they could engage with researchers, government health officials, and pharmaceutical companies in a way that their fellow activists could not. The practical consequence was that it became harder for individual activists to locate themselves simultaneously on the inside and the outside. Activism tended toward a de facto division of labor—some people working on the inside, others on the outside—thus relocating the expert/lay divide to a position within the movement itself.
The Diversification of Treatment Activism
Treatment activism began in gay communities for the same reason that AIDS activism in general began in gay communities—because gays asserted "ownership" of the social problem and had the material and symbolic resources with which to organize themselves and confront adversaries. But even within the predominantly gay male social movement organizations like ACT UP, various constituencies had asserted their priorities. In New York City, for example, the Women's Caucus of ACT UP had been pursuing treatment issues since 1988 at some distance from the work of the Treatment & Data Committee (the home of Harrington, Barr, Eigo, and others), made up mostly, though not entirely, of men.
Activists in the Women's Caucus, and their counterparts around the country, confronted a complexly interwoven set of obstacles in bringing attention to the health needs of women with HIV and AIDS. In a book on women and AIDS, Gena Corea has described the "crazy-making politics of knowledge" that seemed to bar women from scientific consideration and medical treatment: the Centers for Disease Control's definition of AIDS, created largely with reference to the opportunistic infection contracted by gay men, systematically "exclude[d] the symptoms appearing exclusively in women," such as pelvic inflammatory disease. In very practical terms, this meant that women were not receiving the health and disability benefits that accrued from an AIDS diagnosis. ("Women don't get AIDS, they just die from it," to quote the ACT UP slogan.) However, the definition couldn't be changed to include women's symptoms, the CDC maintained, because of the absence of data proving a causal link between those symptoms and HIV infection. But the necessary data couldn't be generated , because "women of childbearing potential" had largely been excluded from clinical trials (putatively out of concern for their
potential fetuses), and when they were included, no pelvic exams were performed. This meant not only that we failed to learn about the effects of HIV in women, but also that women were denied access to experimental treatments that might have helped keep them alive.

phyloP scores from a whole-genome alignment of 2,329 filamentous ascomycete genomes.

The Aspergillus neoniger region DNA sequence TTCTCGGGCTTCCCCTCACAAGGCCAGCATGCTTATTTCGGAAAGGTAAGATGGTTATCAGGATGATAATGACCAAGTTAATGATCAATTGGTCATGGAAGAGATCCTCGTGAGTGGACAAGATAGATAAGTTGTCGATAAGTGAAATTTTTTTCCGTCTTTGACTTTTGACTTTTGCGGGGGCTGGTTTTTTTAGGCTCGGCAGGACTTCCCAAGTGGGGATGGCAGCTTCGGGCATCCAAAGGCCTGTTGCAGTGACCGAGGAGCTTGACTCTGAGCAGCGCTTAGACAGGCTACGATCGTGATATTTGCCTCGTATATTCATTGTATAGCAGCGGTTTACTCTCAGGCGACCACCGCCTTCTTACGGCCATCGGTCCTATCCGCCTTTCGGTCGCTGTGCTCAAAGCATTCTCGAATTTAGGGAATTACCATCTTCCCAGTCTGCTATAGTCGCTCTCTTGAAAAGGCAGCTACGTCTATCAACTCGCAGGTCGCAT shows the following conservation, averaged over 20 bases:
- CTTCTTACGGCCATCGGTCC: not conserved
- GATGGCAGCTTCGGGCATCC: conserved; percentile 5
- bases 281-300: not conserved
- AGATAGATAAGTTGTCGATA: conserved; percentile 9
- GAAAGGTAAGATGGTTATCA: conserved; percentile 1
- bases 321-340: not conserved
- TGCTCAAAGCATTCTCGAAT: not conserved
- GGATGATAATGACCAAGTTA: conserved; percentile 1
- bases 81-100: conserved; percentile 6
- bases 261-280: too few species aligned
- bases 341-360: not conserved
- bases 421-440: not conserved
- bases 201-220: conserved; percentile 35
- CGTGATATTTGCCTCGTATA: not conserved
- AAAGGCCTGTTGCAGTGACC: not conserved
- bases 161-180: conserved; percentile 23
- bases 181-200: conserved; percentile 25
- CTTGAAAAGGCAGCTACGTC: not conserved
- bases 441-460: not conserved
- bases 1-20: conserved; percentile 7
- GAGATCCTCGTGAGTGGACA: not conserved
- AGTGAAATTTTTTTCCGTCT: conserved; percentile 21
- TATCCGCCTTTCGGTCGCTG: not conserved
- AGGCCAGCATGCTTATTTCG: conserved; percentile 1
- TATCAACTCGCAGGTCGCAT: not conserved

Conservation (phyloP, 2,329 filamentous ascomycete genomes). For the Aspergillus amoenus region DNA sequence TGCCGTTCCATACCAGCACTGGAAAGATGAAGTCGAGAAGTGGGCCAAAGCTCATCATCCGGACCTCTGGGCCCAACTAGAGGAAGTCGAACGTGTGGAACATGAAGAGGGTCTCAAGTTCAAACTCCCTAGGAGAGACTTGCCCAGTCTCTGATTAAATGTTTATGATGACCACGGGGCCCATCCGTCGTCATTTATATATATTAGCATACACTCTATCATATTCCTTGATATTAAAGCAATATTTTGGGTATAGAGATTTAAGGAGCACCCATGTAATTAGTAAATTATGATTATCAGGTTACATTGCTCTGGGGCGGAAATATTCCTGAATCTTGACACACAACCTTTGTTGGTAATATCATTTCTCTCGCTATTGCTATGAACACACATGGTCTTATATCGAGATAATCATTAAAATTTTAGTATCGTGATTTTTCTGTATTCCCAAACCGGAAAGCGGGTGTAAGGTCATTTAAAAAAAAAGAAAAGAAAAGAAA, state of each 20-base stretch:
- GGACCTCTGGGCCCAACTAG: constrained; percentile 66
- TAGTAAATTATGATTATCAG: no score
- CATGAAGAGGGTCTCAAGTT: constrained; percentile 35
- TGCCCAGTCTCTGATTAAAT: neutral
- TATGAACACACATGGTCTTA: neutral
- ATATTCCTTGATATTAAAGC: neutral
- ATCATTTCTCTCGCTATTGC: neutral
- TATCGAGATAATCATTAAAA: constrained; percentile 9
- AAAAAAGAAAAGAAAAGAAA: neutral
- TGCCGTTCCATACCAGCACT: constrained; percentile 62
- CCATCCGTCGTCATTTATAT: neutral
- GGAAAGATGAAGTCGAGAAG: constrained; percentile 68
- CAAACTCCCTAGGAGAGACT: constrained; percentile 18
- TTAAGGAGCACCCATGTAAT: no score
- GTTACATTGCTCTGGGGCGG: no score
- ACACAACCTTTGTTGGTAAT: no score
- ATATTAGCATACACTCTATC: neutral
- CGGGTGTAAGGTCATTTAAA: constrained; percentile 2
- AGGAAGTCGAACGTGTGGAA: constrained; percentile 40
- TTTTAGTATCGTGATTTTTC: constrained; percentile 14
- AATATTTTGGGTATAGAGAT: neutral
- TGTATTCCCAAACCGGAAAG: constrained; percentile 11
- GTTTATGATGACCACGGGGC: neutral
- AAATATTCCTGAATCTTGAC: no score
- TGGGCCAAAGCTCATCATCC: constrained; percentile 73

Women activists linked their critique of these practices to an analysis of the history of the medical profession's treatment of women: women had long been considered medically "other." In the case of AIDS, activists charged, biomedicine ignored women except to consider them as "vectors" or "vessels"—as transmission routes to men or to babies, or as carriers of precious fetuses that required protection. Eventually, women activists pressed successfully for a change in the CDC case definition. They also pressured Daniel Hoth and Anthony Fauci to hold a National Conference on Women and HIV Infection in December 1990. According to Maxine Wolfe of the Women's Caucus: "Although men in ACT UP had, by now, been routinely meeting with NIAID officials, in order for women AIDS activists to get just a meeting with them we had to stage a sit-in at the offices of Dr. Daniel Hoth …, make constant phone calls, send him several letters threatening a repeat sit-in, and 'zap' him in front of 5,000 of his colleagues at the Sixth International AIDS Conference. …"
Gay men and lesbians of color also formed caucuses within ACT UP chapters around the country, and some of them, too, became concerned with treatment issues. But, as Cathy Cohen notes in her study, activists of color in ACT UP found themselves "in the precarious position of not being trusted by many in communities of color because of their ties to ACT UP and at the same time not being fully supported by influential members inside of ACT UP." And as Moisés Agosto, who became involved in AIDS activism after moving from Puerto Rico to New York City, discovered, it was often hard to convince members of racial minority communities of the need for activism on treatment issues, given the wide range of concerns confronting them. To the extent that these communities became open to AIDS activism, it was on issues of prevention and care. Treatment activism, Agosto found, was generally perceived as "an upper-middle class, white gay-boy thing to do"—though Agosto tried to demonstrate the importance of the work by translating treatment information into Spanish.
Finally, by the early 1990s, some hemophilia activists had also moved into the arena of treatment activism. Despite the very high incidence of HIV infection among people with hemophilia, this community had been slow to mobilize. Eventually people with hemophilia
would organize forcefully around the question of the culpability of the blood-banking industry in the infection of people with hemophilia through contaminated blood products, and they would pursue legal remedies. But "it's a very geographically dispersed community, there's not a lot of us, [and] we're dying at the rate of one a day, which is a lot considering that there were only probably eight or ten thousand of us infected to begin with," explained Jonathan Wadleigh, a founder of the key hemophilia activist group, the Committee of Ten Thousand. Gay men organizing an activist response didn't need to search far and wide to find others affected by AIDS. By contrast, "with an incidence of one in ten thousand [in the] population, normally you're lucky if you meet one person in a lifetime who has hemophilia."